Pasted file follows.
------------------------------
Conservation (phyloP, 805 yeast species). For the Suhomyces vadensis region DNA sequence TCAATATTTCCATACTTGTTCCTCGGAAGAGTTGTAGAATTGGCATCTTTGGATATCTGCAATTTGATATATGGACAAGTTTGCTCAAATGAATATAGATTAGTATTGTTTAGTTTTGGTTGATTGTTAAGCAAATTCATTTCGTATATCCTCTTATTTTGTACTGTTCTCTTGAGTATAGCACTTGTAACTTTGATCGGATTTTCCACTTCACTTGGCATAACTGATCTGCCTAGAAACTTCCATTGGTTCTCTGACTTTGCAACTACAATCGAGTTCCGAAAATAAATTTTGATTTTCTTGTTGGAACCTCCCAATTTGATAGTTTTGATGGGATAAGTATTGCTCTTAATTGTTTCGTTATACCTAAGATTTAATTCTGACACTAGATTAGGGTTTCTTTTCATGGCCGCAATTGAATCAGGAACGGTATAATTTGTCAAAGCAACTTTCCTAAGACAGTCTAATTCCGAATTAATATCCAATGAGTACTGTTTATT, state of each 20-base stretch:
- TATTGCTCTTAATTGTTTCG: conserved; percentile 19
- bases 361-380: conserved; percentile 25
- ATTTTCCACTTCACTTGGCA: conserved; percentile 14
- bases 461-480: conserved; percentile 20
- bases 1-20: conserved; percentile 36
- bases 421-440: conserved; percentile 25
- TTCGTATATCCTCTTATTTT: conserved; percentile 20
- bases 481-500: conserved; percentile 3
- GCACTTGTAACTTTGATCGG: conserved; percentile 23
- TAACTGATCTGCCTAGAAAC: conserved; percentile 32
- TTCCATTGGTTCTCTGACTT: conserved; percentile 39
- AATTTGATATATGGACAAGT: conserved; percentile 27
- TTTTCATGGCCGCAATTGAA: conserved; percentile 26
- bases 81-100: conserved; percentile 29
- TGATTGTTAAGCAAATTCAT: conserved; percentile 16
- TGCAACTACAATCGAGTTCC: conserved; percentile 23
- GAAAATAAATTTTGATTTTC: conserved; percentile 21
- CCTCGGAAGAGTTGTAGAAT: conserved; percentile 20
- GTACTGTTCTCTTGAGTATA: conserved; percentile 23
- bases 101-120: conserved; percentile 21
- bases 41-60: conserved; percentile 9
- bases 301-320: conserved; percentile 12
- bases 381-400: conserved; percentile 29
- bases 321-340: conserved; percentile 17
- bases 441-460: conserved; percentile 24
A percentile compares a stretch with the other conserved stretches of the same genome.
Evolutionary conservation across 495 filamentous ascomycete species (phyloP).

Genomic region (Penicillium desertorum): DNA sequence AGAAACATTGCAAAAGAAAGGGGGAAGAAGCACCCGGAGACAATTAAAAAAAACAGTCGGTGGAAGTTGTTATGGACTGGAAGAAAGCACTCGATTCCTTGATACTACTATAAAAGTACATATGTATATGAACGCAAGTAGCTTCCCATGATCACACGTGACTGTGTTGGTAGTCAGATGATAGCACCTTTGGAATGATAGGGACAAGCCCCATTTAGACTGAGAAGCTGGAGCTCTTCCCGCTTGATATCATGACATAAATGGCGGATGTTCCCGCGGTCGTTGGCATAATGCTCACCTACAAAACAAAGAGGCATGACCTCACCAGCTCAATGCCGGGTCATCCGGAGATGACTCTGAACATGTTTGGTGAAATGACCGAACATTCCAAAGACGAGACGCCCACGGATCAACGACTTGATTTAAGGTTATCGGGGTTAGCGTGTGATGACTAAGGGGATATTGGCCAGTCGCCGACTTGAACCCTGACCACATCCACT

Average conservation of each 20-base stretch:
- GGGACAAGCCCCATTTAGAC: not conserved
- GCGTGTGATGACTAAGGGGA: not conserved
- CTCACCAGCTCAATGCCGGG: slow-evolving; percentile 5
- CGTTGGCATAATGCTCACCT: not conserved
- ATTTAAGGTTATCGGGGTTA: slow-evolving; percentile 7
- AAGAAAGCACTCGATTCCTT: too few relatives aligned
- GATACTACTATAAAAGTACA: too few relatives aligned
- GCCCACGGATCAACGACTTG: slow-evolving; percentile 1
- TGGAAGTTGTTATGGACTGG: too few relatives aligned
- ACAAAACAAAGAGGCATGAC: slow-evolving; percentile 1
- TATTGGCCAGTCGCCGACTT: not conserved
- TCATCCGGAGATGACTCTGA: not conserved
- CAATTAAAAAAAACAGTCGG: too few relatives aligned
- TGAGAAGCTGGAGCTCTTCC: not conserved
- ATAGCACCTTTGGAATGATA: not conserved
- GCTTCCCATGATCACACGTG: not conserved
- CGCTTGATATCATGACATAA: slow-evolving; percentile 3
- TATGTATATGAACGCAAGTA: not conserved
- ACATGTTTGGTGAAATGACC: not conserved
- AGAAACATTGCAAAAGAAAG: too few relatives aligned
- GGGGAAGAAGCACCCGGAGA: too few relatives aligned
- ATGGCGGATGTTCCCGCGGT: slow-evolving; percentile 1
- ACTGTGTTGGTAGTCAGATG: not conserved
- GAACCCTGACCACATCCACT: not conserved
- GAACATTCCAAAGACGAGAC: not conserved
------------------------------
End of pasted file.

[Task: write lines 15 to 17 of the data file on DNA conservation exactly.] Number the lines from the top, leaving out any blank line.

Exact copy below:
- bases 81-100: conserved; percentile 29
- TGATTGTTAAGCAAATTCAT: conserved; percentile 16
- TGCAACTACAATCGAGTTCC: conserved; percentile 23